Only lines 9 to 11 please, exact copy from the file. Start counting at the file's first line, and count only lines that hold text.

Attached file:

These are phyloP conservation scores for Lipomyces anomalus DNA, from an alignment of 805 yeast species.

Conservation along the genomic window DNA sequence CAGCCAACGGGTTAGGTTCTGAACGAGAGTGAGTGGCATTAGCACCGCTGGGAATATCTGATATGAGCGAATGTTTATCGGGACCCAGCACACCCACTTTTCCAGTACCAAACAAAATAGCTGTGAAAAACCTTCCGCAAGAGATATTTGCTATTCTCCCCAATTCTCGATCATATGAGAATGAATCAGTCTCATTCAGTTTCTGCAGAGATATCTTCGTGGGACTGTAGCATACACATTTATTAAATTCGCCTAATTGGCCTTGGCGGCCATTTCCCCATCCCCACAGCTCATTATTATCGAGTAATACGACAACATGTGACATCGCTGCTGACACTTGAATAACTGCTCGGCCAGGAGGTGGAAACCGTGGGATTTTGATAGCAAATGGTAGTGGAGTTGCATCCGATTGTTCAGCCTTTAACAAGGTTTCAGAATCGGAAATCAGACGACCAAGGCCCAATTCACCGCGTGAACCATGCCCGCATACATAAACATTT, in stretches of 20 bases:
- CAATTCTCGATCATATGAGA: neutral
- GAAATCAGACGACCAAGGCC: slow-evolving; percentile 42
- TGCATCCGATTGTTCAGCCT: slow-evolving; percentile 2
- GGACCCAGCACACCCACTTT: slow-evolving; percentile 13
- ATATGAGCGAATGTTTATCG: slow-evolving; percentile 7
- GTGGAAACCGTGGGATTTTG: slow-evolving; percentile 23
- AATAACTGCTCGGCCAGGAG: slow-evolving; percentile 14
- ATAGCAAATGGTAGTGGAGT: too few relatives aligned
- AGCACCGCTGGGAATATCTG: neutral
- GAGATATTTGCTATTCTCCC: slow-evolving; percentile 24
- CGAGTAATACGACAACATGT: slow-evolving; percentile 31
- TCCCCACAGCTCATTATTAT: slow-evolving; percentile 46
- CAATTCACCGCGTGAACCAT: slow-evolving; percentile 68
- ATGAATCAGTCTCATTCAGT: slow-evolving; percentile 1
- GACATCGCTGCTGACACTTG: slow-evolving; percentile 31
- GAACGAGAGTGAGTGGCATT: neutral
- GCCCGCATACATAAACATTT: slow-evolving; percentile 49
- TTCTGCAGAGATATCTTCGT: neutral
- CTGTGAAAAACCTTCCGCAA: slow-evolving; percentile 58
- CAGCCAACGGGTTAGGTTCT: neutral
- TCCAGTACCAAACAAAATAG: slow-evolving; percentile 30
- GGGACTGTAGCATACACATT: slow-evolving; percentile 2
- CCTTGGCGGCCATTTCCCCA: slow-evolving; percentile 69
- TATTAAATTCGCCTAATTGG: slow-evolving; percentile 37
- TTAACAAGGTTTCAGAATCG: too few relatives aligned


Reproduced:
- AATAACTGCTCGGCCAGGAG: slow-evolving; percentile 14
- ATAGCAAATGGTAGTGGAGT: too few relatives aligned
- AGCACCGCTGGGAATATCTG: neutral